From engineering and product perspectives, the characteristics of plastics for automotive applications that Dr. Michael M. Fisher, director, Technology, American Plastics Council (APC; Arlington, VA), cites are interesting and impressive. Among them are:
- Strength, durability and light weight
- The ability to resist chemicals and environmental conditions
- The ability to tailor their visual properties (e.g., they can be made clear, translucent, or opaque)
- The ability to make them electrically or thermally conductive.
All in all, their potential (and actual) properties ought to give automotive designers and engineers something to think about. And, Fisher notes, there has already been more than consideration so far as the polymers are concerned: Although vehicles are lighter today than they were back in 1970, then 60 lb. of plastic were used per vehicle and now 240 lb. per vehicle are employed. But Fisher is looking ahead. He's looking at plastic's potential.
In a novel by David Foster Wallace, The Broom of the System, a new vehicle manufacturer is posited: Mattel. No, this is not for producing Barbie's® Dream Car, but vehicles for real people. In Plastics In Automotive Markets: Vision and Technology Roadmap, the plastic car is posited, as well. It says, "By 2020, the automotive industry will have established plastics as the material of choice in the design of all major automotive components and systems." Note well the use of the exclusive adjective all. Plastics In Automotive Markets is not a work of fiction. Rather, it is a document that the APC Automotive Group developed to put all interested parties on the same proverbial page. And so far as Fisher is concerned, the document is one of the most important developments in the plastics industry in some time. It is a work that describes what needs to be done in order for the creation of the "plastic-intensive vehicle."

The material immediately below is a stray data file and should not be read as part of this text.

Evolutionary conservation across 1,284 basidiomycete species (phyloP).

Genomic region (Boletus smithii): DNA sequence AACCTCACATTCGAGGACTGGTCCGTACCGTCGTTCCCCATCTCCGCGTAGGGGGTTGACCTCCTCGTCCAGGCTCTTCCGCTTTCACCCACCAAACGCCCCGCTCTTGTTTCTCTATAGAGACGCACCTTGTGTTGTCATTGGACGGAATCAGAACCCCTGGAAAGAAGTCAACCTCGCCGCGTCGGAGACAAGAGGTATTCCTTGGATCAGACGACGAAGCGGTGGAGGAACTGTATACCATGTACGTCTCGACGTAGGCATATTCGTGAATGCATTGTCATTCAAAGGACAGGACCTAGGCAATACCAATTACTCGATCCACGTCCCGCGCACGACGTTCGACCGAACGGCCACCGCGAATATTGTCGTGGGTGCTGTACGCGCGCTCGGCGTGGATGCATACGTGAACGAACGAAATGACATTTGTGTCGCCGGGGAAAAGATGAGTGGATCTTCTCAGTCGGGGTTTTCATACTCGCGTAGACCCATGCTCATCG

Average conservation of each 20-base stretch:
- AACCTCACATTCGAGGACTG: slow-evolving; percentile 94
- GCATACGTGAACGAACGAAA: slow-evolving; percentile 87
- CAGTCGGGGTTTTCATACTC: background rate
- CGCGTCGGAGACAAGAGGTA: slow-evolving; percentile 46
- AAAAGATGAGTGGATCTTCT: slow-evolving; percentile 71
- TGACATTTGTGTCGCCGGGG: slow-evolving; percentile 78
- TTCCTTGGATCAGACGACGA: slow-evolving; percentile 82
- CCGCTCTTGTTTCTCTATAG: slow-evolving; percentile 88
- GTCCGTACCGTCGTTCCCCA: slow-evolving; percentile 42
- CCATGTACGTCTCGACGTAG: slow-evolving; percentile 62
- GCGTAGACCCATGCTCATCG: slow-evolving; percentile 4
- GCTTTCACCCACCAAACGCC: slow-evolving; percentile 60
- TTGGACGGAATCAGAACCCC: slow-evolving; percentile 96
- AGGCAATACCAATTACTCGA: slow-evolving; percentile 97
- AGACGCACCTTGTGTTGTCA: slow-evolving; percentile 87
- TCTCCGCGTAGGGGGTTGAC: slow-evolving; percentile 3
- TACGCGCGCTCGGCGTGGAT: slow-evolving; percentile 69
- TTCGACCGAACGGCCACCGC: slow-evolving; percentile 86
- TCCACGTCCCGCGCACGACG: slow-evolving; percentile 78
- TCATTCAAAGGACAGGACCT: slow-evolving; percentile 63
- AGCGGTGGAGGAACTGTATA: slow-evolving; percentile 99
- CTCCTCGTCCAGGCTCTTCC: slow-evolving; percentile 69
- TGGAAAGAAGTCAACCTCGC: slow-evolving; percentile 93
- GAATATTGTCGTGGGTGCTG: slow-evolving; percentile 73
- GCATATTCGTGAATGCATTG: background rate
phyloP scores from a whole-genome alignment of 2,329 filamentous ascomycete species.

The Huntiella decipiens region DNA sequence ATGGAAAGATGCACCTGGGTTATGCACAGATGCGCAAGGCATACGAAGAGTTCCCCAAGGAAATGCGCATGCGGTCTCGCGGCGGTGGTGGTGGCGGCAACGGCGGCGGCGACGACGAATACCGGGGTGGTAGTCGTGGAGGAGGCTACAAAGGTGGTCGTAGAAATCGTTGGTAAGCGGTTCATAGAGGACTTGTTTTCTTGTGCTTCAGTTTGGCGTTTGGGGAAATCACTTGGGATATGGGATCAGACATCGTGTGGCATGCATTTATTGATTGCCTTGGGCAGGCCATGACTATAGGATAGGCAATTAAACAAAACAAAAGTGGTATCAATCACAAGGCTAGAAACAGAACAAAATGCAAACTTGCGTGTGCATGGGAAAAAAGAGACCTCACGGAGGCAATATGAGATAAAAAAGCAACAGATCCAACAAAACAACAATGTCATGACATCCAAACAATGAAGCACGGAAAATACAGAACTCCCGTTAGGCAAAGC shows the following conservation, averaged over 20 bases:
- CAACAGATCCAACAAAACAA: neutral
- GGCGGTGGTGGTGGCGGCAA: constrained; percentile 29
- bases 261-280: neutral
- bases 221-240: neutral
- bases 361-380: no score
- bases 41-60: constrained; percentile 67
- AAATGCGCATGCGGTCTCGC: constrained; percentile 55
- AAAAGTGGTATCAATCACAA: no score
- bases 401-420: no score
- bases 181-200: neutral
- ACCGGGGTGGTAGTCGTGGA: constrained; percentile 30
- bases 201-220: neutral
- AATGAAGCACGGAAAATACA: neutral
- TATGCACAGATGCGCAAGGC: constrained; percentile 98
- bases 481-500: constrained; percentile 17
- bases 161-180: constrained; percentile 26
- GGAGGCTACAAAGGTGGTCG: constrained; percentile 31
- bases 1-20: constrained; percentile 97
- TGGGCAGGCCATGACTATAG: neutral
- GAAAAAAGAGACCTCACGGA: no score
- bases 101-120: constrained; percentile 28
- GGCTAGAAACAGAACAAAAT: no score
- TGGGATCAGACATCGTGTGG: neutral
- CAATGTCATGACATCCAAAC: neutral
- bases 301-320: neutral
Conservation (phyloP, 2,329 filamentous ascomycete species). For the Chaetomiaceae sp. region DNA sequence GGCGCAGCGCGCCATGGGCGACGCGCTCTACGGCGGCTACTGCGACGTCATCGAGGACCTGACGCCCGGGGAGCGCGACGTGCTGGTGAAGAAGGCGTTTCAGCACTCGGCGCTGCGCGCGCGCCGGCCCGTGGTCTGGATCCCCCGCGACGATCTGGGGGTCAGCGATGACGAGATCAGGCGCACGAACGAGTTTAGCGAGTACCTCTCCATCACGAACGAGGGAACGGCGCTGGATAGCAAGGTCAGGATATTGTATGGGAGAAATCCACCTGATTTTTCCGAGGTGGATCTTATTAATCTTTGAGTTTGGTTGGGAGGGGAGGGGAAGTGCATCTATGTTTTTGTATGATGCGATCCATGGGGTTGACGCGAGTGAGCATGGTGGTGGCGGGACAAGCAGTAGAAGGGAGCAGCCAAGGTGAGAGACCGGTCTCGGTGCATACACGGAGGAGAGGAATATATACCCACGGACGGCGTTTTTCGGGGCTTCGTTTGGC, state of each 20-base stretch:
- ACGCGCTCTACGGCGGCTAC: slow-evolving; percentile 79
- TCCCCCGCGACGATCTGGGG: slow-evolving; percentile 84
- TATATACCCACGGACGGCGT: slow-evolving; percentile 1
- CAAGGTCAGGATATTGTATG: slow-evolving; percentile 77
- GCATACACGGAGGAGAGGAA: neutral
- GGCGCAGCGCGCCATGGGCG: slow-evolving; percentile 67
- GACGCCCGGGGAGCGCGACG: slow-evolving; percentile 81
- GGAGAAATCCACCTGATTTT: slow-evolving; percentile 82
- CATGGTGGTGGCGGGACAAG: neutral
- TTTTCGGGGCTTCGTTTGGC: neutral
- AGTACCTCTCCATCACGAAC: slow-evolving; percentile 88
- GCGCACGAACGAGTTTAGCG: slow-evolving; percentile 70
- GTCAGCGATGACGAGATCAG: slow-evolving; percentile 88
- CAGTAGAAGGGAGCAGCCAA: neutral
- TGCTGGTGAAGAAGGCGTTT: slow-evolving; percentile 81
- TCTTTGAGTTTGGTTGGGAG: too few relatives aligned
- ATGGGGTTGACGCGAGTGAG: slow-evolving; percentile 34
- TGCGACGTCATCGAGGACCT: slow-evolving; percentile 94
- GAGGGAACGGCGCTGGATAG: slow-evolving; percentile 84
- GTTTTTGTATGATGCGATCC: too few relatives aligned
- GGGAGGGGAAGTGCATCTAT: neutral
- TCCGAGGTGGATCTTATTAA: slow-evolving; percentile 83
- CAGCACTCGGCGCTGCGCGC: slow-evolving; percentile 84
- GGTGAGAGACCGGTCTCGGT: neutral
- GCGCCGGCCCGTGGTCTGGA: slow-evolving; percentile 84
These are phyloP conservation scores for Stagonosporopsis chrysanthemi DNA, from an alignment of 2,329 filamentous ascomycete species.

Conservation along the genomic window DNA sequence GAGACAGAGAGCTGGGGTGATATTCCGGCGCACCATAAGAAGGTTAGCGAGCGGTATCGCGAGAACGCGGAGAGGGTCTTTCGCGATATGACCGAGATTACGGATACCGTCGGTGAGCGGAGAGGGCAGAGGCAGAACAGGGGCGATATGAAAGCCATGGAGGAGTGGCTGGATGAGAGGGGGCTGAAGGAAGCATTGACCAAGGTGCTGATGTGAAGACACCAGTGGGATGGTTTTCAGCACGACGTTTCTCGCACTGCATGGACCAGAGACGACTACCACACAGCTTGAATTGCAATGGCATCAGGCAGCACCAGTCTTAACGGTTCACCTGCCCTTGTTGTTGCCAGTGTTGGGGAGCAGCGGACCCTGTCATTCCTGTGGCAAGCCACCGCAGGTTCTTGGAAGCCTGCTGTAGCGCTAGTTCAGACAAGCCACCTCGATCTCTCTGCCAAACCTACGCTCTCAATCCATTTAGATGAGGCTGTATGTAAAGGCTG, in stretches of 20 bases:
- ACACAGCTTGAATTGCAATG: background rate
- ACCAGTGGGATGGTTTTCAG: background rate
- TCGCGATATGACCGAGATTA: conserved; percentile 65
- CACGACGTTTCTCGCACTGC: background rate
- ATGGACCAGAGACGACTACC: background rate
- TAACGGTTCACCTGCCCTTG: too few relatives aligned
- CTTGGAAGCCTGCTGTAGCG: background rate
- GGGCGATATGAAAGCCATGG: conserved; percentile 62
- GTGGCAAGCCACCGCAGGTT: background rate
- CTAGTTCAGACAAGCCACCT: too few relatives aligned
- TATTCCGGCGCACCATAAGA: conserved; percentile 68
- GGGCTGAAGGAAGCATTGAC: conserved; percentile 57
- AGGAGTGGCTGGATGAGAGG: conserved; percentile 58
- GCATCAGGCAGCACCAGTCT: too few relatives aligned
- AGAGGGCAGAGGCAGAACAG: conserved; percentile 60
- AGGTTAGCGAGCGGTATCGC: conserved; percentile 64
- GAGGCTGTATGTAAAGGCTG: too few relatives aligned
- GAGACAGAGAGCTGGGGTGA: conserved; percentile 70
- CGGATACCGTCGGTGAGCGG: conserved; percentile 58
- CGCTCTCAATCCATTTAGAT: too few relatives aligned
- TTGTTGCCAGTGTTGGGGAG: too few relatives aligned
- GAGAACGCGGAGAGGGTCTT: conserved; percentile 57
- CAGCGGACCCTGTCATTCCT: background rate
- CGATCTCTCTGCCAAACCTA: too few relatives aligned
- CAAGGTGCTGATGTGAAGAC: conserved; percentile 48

To be sure, if you look around a vehicle, you'll discover that plastics, in effect, "own" the interior. With regard to the interior, Fisher describes plastic as being "the material of choice." And, arguably, plastics is the choice for body panels on specialty vehicles, ranging from the smart car to the Chevrolet Corvette. But Fisher says, "Body panels, in our view, are an emerging and growing opportunity. We can be very competitive." He admits, however, that there is plenty of work to be done in order to move the materials to more exterior applications from, say, front and rear fascias and a variety of trim panels, in mainstream cars. And that work is described in Plastics In Automotive Markets.
So what are some of the things that need to be done? There are issues related to the materials. Fisher notes that because the area is organic chemistry, there are plenty of things that can be accomplished through polymer developments. And while there are things like nanocomposites that could be aborning (and don't think this is science fiction, because nanocomposites are being used on present GM Astro and Safari vans), a more pedestrian but no less important an area of consideration is polymer systems that provide a Class A finish without being painted. Consequently, although plastics may be more expensive than steel, the elimination of a paint shop would go a long way toward making plastics economically competitive.